The Climate Skeptic and I
I may have mentioned that a local group of climate skeptics, including a number of my former colleagues, invited me to their meetings. I resisted for a bit, but their leader insisted, so I attended a few meetings and got in their email lists. The first meeting didn't seem promising - the leader was out of town, and the restaurant proposed for the meeting had gone out of business, and one member suggested that Michael Mann should be murdered. Nonetheless, I did go to a later meeting when they had found another restaurant, had an excellent breakfast of Huevos Rancheros, and learned a lot about the currently popular reasons why AGW could not be right.
Of course a relationship begun under such promising circumstance could hardly have been expected not to run into some headwinds eventually. The leader was a big fan of Bond cycles, for reasons that were not to become clear to me for a long time. He kept urging me to read a paper by Bond, for reasons that it took me a long time to figure out.
After I had casually remarked that the obvious alternatives to Greenhouse gasses as a driver of current climate change, like changes in the insolation, were refuted by the evidence, he threw a bit of an email tantrum, accusing me of never having read the Bond paper (true), or responding to it (also true), as well as implying that I was a stuck up PhD and a rotten person.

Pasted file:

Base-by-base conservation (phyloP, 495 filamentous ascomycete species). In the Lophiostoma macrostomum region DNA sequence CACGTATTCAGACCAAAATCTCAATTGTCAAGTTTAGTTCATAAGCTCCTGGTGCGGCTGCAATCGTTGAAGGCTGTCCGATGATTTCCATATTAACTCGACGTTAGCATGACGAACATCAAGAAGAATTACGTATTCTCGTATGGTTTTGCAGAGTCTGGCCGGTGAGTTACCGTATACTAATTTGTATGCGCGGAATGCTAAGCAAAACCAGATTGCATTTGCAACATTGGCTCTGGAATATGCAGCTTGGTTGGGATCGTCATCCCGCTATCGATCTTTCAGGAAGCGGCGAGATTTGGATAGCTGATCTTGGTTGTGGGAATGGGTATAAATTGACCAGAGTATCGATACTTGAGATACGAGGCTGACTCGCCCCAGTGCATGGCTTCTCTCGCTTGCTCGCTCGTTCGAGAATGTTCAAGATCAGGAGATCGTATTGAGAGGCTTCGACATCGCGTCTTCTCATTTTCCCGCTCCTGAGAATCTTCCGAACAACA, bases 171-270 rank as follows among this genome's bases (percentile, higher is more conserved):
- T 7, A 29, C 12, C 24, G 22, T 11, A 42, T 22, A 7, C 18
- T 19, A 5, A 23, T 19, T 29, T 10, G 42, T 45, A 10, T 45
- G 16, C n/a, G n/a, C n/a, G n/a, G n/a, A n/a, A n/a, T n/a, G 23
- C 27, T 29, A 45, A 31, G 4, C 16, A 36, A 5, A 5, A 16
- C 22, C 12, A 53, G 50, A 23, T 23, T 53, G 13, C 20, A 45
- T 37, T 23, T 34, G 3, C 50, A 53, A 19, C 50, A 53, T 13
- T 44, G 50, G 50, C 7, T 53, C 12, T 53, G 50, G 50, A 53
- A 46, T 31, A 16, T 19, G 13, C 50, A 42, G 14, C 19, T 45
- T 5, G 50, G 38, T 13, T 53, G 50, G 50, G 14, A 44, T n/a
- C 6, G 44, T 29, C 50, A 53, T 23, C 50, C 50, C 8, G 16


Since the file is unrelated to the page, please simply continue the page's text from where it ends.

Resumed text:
At that point, I decided that (1)I was spending way too much time dealing with these people, (2)that I would read the damned Bond paper and (3)that I didn't deal well with cognitive dissonance. To briefly summarize the Bond et. al., correlations were found between cosmic nuclide abundances in sediments and evidence of ice rafting events in the North Atlantic, suggesting that the so-called Bond events in the Holocene were caused by insolation decreases.
Anyway, I emailed a short reply, which was returned as undeliverable. I tried again, a couple of times (slow learner), with the same result. Eventually I got another testy email, with the same complaints, plus a few more, like wasting his time, so I tried my reply again. Still undeliverable.
More adventures in what probably ought to be called abnormal psychology.